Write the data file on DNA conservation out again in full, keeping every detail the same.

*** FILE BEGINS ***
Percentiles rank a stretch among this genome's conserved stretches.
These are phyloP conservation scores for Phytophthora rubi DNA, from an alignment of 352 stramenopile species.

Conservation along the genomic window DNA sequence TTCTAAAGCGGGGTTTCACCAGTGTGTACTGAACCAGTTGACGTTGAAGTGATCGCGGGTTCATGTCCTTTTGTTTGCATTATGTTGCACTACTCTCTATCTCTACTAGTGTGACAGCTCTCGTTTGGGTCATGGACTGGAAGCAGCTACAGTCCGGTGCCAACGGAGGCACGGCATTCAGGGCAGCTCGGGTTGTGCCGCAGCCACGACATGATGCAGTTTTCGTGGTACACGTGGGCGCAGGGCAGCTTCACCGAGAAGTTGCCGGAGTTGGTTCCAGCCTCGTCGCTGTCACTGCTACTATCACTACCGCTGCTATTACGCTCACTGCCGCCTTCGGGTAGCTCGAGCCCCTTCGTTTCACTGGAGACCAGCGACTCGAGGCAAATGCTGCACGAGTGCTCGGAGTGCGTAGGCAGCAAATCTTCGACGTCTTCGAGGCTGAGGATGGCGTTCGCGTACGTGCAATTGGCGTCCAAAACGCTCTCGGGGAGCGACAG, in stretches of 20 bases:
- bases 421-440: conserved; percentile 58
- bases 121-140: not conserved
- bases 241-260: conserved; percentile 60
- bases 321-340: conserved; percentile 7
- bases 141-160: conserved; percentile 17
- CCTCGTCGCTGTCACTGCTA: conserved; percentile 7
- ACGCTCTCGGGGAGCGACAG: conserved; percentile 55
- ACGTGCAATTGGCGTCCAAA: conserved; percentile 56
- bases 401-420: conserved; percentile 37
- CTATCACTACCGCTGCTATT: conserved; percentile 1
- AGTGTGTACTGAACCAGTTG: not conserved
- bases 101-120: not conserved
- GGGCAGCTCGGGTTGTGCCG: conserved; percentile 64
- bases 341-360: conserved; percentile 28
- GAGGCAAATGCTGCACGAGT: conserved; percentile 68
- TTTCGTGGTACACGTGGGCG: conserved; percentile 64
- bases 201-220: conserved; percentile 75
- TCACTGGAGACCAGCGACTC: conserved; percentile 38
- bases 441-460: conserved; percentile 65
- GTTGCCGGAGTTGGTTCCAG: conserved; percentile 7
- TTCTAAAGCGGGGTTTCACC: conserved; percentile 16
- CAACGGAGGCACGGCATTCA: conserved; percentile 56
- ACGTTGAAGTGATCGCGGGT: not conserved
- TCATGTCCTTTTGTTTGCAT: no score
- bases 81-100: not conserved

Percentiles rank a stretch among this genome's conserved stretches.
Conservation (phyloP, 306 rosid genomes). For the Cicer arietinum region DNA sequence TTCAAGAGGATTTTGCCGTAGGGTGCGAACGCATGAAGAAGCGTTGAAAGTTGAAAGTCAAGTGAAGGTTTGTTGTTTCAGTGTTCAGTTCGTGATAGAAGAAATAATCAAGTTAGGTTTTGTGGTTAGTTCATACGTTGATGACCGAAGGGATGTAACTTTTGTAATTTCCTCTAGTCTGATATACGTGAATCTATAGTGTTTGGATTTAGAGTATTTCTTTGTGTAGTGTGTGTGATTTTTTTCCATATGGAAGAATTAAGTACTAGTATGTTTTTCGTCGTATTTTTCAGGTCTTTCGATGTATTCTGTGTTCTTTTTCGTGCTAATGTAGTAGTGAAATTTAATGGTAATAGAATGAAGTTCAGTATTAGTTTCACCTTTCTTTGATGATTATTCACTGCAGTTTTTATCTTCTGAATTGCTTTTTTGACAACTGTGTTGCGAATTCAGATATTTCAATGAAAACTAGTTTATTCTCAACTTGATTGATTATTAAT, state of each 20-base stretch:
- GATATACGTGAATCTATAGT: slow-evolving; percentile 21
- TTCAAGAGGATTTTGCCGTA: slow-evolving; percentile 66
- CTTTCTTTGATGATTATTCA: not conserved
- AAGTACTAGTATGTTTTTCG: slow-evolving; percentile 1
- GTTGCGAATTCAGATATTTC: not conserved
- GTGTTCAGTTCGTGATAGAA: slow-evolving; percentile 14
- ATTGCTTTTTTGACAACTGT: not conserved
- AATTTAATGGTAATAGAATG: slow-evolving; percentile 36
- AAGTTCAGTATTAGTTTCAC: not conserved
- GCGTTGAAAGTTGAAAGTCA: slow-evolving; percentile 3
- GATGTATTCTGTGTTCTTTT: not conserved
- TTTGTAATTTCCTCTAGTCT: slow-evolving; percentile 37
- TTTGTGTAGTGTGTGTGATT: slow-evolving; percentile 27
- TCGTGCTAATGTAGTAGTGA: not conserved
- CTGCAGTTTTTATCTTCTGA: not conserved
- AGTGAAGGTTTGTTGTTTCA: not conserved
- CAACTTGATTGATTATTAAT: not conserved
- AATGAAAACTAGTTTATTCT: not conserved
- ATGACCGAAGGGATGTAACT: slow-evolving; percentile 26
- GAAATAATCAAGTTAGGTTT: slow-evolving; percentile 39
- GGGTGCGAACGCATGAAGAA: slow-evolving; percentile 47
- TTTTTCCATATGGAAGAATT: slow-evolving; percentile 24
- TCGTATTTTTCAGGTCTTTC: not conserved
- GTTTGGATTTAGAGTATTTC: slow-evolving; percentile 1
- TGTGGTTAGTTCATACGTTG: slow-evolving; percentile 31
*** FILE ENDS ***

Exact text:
Percentiles rank a stretch among this genome's conserved stretches.
These are phyloP conservation scores for Phytophthora rubi DNA, from an alignment of 352 stramenopile species.

Conservation along the genomic window DNA sequence TTCTAAAGCGGGGTTTCACCAGTGTGTACTGAACCAGTTGACGTTGAAGTGATCGCGGGTTCATGTCCTTTTGTTTGCATTATGTTGCACTACTCTCTATCTCTACTAGTGTGACAGCTCTCGTTTGGGTCATGGACTGGAAGCAGCTACAGTCCGGTGCCAACGGAGGCACGGCATTCAGGGCAGCTCGGGTTGTGCCGCAGCCACGACATGATGCAGTTTTCGTGGTACACGTGGGCGCAGGGCAGCTTCACCGAGAAGTTGCCGGAGTTGGTTCCAGCCTCGTCGCTGTCACTGCTACTATCACTACCGCTGCTATTACGCTCACTGCCGCCTTCGGGTAGCTCGAGCCCCTTCGTTTCACTGGAGACCAGCGACTCGAGGCAAATGCTGCACGAGTGCTCGGAGTGCGTAGGCAGCAAATCTTCGACGTCTTCGAGGCTGAGGATGGCGTTCGCGTACGTGCAATTGGCGTCCAAAACGCTCTCGGGGAGCGACAG, in stretches of 20 bases:
- bases 421-440: conserved; percentile 58
- bases 121-140: not conserved
- bases 241-260: conserved; percentile 60
- bases 321-340: conserved; percentile 7
- bases 141-160: conserved; percentile 17
- CCTCGTCGCTGTCACTGCTA: conserved; percentile 7
- ACGCTCTCGGGGAGCGACAG: conserved; percentile 55
- ACGTGCAATTGGCGTCCAAA: conserved; percentile 56
- bases 401-420: conserved; percentile 37
- CTATCACTACCGCTGCTATT: conserved; percentile 1
- AGTGTGTACTGAACCAGTTG: not conserved
- bases 101-120: not conserved
- GGGCAGCTCGGGTTGTGCCG: conserved; percentile 64
- bases 341-360: conserved; percentile 28
- GAGGCAAATGCTGCACGAGT: conserved; percentile 68
- TTTCGTGGTACACGTGGGCG: conserved; percentile 64
- bases 201-220: conserved; percentile 75
- TCACTGGAGACCAGCGACTC: conserved; percentile 38
- bases 441-460: conserved; percentile 65
- GTTGCCGGAGTTGGTTCCAG: conserved; percentile 7
- TTCTAAAGCGGGGTTTCACC: conserved; percentile 16
- CAACGGAGGCACGGCATTCA: conserved; percentile 56
- ACGTTGAAGTGATCGCGGGT: not conserved
- TCATGTCCTTTTGTTTGCAT: no score
- bases 81-100: not conserved

Percentiles rank a stretch among this genome's conserved stretches.
Conservation (phyloP, 306 rosid genomes). For the Cicer arietinum region DNA sequence TTCAAGAGGATTTTGCCGTAGGGTGCGAACGCATGAAGAAGCGTTGAAAGTTGAAAGTCAAGTGAAGGTTTGTTGTTTCAGTGTTCAGTTCGTGATAGAAGAAATAATCAAGTTAGGTTTTGTGGTTAGTTCATACGTTGATGACCGAAGGGATGTAACTTTTGTAATTTCCTCTAGTCTGATATACGTGAATCTATAGTGTTTGGATTTAGAGTATTTCTTTGTGTAGTGTGTGTGATTTTTTTCCATATGGAAGAATTAAGTACTAGTATGTTTTTCGTCGTATTTTTCAGGTCTTTCGATGTATTCTGTGTTCTTTTTCGTGCTAATGTAGTAGTGAAATTTAATGGTAATAGAATGAAGTTCAGTATTAGTTTCACCTTTCTTTGATGATTATTCACTGCAGTTTTTATCTTCTGAATTGCTTTTTTGACAACTGTGTTGCGAATTCAGATATTTCAATGAAAACTAGTTTATTCTCAACTTGATTGATTATTAAT, state of each 20-base stretch:
- GATATACGTGAATCTATAGT: slow-evolving; percentile 21
- TTCAAGAGGATTTTGCCGTA: slow-evolving; percentile 66
- CTTTCTTTGATGATTATTCA: not conserved
- AAGTACTAGTATGTTTTTCG: slow-evolving; percentile 1
- GTTGCGAATTCAGATATTTC: not conserved
- GTGTTCAGTTCGTGATAGAA: slow-evolving; percentile 14
- ATTGCTTTTTTGACAACTGT: not conserved
- AATTTAATGGTAATAGAATG: slow-evolving; percentile 36
- AAGTTCAGTATTAGTTTCAC: not conserved
- GCGTTGAAAGTTGAAAGTCA: slow-evolving; percentile 3
- GATGTATTCTGTGTTCTTTT: not conserved
- TTTGTAATTTCCTCTAGTCT: slow-evolving; percentile 37
- TTTGTGTAGTGTGTGTGATT: slow-evolving; percentile 27
- TCGTGCTAATGTAGTAGTGA: not conserved
- CTGCAGTTTTTATCTTCTGA: not conserved
- AGTGAAGGTTTGTTGTTTCA: not conserved
- CAACTTGATTGATTATTAAT: not conserved
- AATGAAAACTAGTTTATTCT: not conserved
- ATGACCGAAGGGATGTAACT: slow-evolving; percentile 26
- GAAATAATCAAGTTAGGTTT: slow-evolving; percentile 39
- GGGTGCGAACGCATGAAGAA: slow-evolving; percentile 47
- TTTTTCCATATGGAAGAATT: slow-evolving; percentile 24
- TCGTATTTTTCAGGTCTTTC: not conserved
- GTTTGGATTTAGAGTATTTC: slow-evolving; percentile 1
- TGTGGTTAGTTCATACGTTG: slow-evolving; percentile 31